First off, all wood for this project was grown, harvested and milled on Green Woodlands property.The only exceptions were the wood around the windows, which came from an FSC certified forest and a layer of borate treated wood that was placed between the Durisol block foundation and the first floor timber beams.Our first goal was to mill the wood to the dimensions that we would be using, the next was utilizing as much of the cut pieces of wood in the construction as possible.The wood that was left over was separated into a number of categories:
1)The first and most preferable were those pieces that were large enough to use in future building projects or donated for other people’s building projects.
2)Next was dividing the wood into softwood and hardwood species.Hardwood species can be chipped and used under the heritage apple trees as mulch, therefore returning them to the forest floor to reintroduce nutrients back into the soil.The softwood species like pine and spruce are a tad too acidic to be putting under fruit trees.The softwood species can be chipped and used as runoff berms to control soil erosion and will eventually return to soil.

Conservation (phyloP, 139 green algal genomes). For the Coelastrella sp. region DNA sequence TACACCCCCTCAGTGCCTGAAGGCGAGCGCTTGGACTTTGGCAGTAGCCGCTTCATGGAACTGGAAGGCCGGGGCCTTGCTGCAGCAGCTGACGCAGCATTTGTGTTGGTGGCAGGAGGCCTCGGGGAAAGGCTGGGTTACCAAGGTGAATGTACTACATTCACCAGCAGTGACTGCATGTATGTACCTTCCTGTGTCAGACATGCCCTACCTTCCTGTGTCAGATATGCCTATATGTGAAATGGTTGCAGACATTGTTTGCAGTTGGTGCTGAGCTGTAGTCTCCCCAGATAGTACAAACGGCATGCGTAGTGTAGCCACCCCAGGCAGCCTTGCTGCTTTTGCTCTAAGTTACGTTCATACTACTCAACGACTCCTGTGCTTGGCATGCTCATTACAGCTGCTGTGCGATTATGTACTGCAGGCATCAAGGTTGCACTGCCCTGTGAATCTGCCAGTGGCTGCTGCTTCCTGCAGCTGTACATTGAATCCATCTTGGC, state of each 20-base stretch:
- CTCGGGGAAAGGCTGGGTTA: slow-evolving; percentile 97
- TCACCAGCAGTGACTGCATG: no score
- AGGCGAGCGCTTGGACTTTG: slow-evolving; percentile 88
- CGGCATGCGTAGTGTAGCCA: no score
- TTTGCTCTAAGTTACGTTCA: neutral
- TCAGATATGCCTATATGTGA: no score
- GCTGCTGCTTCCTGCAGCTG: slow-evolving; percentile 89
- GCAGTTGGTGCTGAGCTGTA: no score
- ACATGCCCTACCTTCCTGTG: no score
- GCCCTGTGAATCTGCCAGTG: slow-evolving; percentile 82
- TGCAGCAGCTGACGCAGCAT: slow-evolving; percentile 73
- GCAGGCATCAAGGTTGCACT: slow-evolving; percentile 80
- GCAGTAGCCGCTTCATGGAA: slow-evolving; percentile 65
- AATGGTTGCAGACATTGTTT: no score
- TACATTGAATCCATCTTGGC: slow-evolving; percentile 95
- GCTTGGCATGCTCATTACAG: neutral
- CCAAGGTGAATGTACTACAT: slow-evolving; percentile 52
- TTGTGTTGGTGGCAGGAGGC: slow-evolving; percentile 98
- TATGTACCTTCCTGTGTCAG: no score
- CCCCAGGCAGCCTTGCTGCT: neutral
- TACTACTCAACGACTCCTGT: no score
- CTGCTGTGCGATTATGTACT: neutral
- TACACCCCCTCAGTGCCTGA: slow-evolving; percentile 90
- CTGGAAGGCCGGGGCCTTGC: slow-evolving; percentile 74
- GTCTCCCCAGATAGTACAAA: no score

3)Kindling and stove firewood.Since we use wood in our masonry heater, our wood boiler and various cabins on the property, any extra wood will save us from cutting and splitting cordwood.
4)We have a number of neighbors that do sugaring (maple sugar production) who use scrap wood for their maple syrup boiler furnaces.The sugaring is a community event and everyone that participates contributes, so the scrap wood will help produce some real New Hampshire maple syrup which we all know is far superior to Vermont made.